What is the best way to eat for the optimal health of yourself and Mother Earth? Can we really live without eating any animal products? Is vegetarian way of living really superior?
There are four reasons why people choose to eat vegetarian, including more strict vegan and raw vegan way:
- Health: Animal products (meat, fish, dairy, eggs) are loaded with saturated fat and very acid-forming, therefore bad for our health.
- Environment / Sustainability: Cows don’t convert all the energies they get from their feed to their meat. A big portion is used for them to stay warm and to move around. Eating lower on the food chain saves energy and is kinder to the Earth.
- Moral / Animal rights: It’s cruel to kill sentient animals.
- Spirituality: By eating plants, especially raw, our body detoxes and becomes more capable of spiritual growth. Ultimately, the most spiritual way to eat is not to eat, to live solely on Light.
This post is an invitation to further discussion on these points. I am no scientist, so what I have to say about point 1 and 2 are the result of my reading. I’m also not my lightbody yet, so what I say about point 4 is my best guess. It’s a very comprehensive post of over 3000 words, so you might want to bookmark for future reference.
Vegetarians and health
Many vegetarians claim they feel much healthier than they did when they were eating meat. Eating meat does come with risks, as we will see. And I’m glad these people are feeling well. However, the potential risk of vegetarian diet deserves attention, too.
I don’t intend to discourage vegetarian / vegan / raw vegan diet. But some articles I read that support vegetarian diet sound as if this is the only right way to eat healthy, and I do have a problem with this attitude. I think it’s important to see both sides and weigh the pros and cons carefully.
Unless you are developing into a new human (discussed later for point 4), there is a fair chance that you would suffer from nutritional deficiencies on a vegetarian, especially strict vegan, diet. The major problems are:
Vitamin B12: Only bacteria can produce B12. These bacteria live in natural soil and in animals’ guts. So plant foods don’t provide B12. It is believed you need to take B12 either through meat (assimilated by the animal to their system) or supplement. However, some insist humans can host the beneficial bacteria in our guts, too, therefore producing B12 right there. There is also an argument that animal based B12 is not very bioavailable because it is bonded with protein.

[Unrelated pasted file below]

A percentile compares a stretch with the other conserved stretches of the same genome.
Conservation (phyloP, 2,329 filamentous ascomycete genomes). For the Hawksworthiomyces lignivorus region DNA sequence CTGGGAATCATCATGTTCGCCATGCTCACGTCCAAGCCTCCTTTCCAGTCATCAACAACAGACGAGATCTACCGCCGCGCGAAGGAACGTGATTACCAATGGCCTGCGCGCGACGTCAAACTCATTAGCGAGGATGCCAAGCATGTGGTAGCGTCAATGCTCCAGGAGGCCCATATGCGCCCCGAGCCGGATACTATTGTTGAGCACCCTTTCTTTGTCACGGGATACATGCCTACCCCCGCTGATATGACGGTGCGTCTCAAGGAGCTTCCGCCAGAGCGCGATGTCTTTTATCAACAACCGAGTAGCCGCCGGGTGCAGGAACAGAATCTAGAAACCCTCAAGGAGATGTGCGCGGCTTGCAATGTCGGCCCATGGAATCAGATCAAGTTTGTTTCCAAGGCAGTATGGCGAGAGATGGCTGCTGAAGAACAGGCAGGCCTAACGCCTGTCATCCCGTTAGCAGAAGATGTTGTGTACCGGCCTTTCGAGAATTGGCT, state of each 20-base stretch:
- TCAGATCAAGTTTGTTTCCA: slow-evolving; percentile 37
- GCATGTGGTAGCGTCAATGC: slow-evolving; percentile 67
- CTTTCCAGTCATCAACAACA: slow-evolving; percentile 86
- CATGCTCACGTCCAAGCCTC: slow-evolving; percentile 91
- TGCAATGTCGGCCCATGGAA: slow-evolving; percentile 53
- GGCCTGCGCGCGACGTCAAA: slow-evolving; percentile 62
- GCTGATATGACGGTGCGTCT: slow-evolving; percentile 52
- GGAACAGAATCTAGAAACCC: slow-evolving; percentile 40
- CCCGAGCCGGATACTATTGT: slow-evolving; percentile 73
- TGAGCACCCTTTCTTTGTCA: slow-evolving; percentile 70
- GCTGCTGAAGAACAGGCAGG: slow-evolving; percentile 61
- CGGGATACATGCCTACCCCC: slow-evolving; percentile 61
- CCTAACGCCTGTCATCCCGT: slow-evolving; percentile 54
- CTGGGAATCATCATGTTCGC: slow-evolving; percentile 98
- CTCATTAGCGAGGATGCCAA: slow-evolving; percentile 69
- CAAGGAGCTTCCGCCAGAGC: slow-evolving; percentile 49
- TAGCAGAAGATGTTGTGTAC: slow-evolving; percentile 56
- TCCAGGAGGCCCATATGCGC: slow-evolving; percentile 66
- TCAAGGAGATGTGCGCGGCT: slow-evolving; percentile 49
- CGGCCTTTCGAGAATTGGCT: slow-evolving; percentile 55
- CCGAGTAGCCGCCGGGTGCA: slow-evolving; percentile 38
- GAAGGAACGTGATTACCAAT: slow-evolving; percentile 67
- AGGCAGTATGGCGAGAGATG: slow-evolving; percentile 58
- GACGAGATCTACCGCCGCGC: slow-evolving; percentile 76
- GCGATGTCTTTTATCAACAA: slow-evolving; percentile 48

Vitamin D: Everyone, including meat eaters, are at risk of D deficiency if they are not getting sufficient sunlight. And if you don’t live in sun-blessed area, you probably don’t get enough sun in colder months anyway.
Calcium: Calcium controversy is huge. Some insist dairy is actually counter-effective because dairy is very acid-forming and causes the body to leach calcium from the bones to neutralize the acidity. Plants, especially dark greens, do provide calcium. However, it’s hard to get the recommended 1000 mg of calcium from plants alone. I played around on Nutritional Data website and found it takes 11 cups of kale to get the 1000 mg of calcium.
Further, how this number of 1000 mg got FDA approved is yet another mystery and controversy. We don’t really know if we need this much of calcium. Calcium supplementation don’t statistically show to lower bone fracture rate.
Iron: Another big controversy. Some say iron from plants (beans and dark greens) are not very bioavailable, some say plant iron is just fine and there is even a study that shows vegans get more iron than meat eaters.
Essential Fatty Acid: Human body cannot produce omega 3 and 6 fatty acids. Usually omega 6 is not a problem. Unless you are on a super low fat diet, it’s easy to get enough omega 6. Omega 3 is a challenge, however. There are three kinds of omega 3 fatty acid: ALA, EPA, and DHA. Plants don’t have EPA nor DHA. Plant sources of omega 3 such as flax and chia provide ALA. Humans can convert ALA to EPA and DHA, but the conversion efficiency depends on individual health and age. So vegetarians can be at risk.
Essential Amino Acid (protein): It’s indeed possible to have complete amino acid profile by plant sources alone. However, it’s easy to go short on Lysine, which is typically lacking in grains and nuts. (Beans and some seeds are rich in Lysine.) So we need to pay attention to food combination.
Greens and algae typically have complete or close to complete amino acid profile, but because they contain much water, you just have to eat a lot of them to cover the required amount of protein. For example, one cup of kale has 2.2 grams of protein. Each person’s protein requirement is different, but even for me (petite woman who is not into body-building), the daily requirement is supposed to be 40 grams. If I am to get all my protein from greens, I need to eat heaps of them.
The overall amount of bioavailable protein is another controversy. Many vegetarians insist cows get their entire protein by eating grass, but each animal has different digestive system. Cows have four stomachs to help break down the tough cell wall of plants. Humans have only one. Cows probably have different digestive flora profile, too, to further support their digestion.
Theoretically, this is where juicing and blending come into. The nutrients become more available when the cell walls are broken in these processes, and you can eat much more vegetables this way. I said “can”. I don’t believe all vegetarians are eating plenty of vegetables to support their protein needs.